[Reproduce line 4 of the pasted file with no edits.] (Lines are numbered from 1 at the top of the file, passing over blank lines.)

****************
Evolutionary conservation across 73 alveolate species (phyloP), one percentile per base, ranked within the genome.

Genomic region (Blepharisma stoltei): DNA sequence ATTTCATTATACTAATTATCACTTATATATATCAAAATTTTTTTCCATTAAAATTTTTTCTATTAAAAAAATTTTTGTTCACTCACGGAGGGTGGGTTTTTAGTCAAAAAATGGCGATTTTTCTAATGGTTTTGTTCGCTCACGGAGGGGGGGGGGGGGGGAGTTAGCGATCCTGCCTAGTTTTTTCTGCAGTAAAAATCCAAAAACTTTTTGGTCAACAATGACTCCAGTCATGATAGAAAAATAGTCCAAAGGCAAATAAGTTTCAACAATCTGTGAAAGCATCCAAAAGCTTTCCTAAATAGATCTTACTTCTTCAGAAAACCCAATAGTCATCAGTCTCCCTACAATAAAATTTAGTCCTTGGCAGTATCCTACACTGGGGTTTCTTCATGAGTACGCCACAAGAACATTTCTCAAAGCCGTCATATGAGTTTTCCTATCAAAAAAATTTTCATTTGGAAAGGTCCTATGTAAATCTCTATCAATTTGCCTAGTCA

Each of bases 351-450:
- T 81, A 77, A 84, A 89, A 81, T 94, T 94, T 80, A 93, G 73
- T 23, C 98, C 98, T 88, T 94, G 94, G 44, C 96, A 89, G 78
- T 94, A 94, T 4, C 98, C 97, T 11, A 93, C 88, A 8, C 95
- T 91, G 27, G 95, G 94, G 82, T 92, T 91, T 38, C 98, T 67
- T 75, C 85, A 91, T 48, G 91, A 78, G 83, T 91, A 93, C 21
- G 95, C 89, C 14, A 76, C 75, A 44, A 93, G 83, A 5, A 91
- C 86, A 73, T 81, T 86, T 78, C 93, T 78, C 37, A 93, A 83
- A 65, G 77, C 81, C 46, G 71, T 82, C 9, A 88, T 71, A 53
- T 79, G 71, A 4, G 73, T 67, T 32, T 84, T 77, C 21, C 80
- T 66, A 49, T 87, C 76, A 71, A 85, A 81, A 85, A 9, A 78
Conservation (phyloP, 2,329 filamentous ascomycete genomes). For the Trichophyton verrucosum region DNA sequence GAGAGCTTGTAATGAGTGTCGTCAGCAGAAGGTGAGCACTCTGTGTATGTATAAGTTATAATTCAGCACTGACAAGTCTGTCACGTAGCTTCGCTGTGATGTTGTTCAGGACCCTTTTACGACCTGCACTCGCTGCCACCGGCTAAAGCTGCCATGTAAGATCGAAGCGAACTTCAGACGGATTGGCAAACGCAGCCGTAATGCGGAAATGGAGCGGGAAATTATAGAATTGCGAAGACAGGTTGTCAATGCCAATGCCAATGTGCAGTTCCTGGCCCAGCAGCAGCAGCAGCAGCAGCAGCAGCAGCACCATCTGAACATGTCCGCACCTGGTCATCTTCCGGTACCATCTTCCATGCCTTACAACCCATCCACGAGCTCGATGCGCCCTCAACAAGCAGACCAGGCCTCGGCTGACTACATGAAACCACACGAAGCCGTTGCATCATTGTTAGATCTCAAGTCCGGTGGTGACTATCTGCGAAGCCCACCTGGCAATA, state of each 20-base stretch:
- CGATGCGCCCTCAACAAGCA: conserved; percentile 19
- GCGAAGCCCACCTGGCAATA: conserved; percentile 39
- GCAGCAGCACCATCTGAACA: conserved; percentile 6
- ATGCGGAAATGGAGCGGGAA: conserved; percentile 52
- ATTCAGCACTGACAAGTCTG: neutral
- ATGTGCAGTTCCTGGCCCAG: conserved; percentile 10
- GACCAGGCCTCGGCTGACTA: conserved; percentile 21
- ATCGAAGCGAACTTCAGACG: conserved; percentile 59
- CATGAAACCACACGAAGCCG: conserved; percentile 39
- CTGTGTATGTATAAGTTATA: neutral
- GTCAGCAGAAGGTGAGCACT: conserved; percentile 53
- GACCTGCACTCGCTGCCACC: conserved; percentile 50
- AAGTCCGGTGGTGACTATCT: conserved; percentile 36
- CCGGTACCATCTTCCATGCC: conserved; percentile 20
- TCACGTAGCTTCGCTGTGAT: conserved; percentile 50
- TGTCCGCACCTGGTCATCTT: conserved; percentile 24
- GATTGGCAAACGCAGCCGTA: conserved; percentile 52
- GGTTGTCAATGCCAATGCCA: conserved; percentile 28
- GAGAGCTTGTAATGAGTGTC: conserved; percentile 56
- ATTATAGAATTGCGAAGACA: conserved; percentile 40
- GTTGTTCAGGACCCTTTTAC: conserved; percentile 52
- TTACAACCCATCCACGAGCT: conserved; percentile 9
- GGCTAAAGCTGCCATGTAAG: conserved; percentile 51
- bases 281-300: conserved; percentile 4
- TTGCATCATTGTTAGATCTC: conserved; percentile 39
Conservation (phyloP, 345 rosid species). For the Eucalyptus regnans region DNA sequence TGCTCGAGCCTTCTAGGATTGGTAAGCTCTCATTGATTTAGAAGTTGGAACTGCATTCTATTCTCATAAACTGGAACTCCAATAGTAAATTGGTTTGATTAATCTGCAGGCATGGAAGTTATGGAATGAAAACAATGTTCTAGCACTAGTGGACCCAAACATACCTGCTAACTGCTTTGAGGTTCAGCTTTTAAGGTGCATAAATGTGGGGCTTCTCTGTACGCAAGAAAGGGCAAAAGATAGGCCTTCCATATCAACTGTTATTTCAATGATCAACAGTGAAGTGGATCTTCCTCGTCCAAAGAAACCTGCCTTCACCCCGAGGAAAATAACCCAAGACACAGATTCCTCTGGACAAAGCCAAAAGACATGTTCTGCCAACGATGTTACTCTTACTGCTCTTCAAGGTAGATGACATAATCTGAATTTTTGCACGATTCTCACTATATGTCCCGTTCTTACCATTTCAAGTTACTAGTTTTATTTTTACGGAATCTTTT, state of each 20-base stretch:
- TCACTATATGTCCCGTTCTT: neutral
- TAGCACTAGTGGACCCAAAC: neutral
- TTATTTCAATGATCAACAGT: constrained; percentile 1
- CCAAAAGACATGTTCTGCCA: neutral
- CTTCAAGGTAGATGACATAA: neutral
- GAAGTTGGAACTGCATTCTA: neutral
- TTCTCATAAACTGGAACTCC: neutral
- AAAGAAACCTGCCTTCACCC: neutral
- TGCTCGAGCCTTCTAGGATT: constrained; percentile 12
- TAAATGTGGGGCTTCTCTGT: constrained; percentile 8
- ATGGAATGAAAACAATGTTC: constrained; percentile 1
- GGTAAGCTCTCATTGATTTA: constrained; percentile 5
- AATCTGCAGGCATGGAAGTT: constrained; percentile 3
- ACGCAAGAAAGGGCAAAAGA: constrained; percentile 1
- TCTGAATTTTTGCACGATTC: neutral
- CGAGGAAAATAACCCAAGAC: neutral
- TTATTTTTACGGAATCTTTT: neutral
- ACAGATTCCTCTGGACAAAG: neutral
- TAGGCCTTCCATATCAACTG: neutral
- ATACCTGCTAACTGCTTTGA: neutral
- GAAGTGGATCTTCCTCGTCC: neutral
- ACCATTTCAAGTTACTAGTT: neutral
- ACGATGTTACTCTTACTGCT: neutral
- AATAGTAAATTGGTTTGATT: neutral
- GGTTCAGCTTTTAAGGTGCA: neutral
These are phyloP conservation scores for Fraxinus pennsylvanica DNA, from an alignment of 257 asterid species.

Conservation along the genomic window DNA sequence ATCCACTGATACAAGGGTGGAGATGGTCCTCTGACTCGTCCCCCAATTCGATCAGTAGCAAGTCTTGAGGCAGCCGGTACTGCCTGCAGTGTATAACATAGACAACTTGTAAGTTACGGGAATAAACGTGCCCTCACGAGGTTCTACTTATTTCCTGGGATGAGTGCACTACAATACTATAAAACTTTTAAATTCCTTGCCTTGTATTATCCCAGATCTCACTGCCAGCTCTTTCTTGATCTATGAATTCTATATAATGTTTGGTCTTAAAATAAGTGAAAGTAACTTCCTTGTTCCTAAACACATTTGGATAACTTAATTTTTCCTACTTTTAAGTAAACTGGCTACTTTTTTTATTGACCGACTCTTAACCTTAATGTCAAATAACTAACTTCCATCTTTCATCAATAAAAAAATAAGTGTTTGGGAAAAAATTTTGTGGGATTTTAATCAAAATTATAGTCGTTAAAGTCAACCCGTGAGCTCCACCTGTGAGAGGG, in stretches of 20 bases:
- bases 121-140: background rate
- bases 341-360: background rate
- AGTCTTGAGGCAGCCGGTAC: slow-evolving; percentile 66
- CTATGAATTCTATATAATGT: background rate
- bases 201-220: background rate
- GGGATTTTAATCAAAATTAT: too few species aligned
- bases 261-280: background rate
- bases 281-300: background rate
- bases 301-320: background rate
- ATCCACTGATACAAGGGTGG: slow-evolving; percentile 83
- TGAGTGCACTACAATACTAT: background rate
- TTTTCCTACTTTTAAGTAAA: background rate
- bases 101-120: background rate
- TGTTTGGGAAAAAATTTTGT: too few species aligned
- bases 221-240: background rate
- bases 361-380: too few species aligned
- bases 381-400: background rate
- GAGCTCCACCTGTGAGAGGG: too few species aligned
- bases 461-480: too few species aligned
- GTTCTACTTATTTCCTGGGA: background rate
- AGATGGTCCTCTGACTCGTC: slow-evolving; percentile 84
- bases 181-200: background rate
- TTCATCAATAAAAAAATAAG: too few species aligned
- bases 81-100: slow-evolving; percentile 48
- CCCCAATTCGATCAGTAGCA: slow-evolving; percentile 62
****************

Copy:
- T 81, A 77, A 84, A 89, A 81, T 94, T 94, T 80, A 93, G 73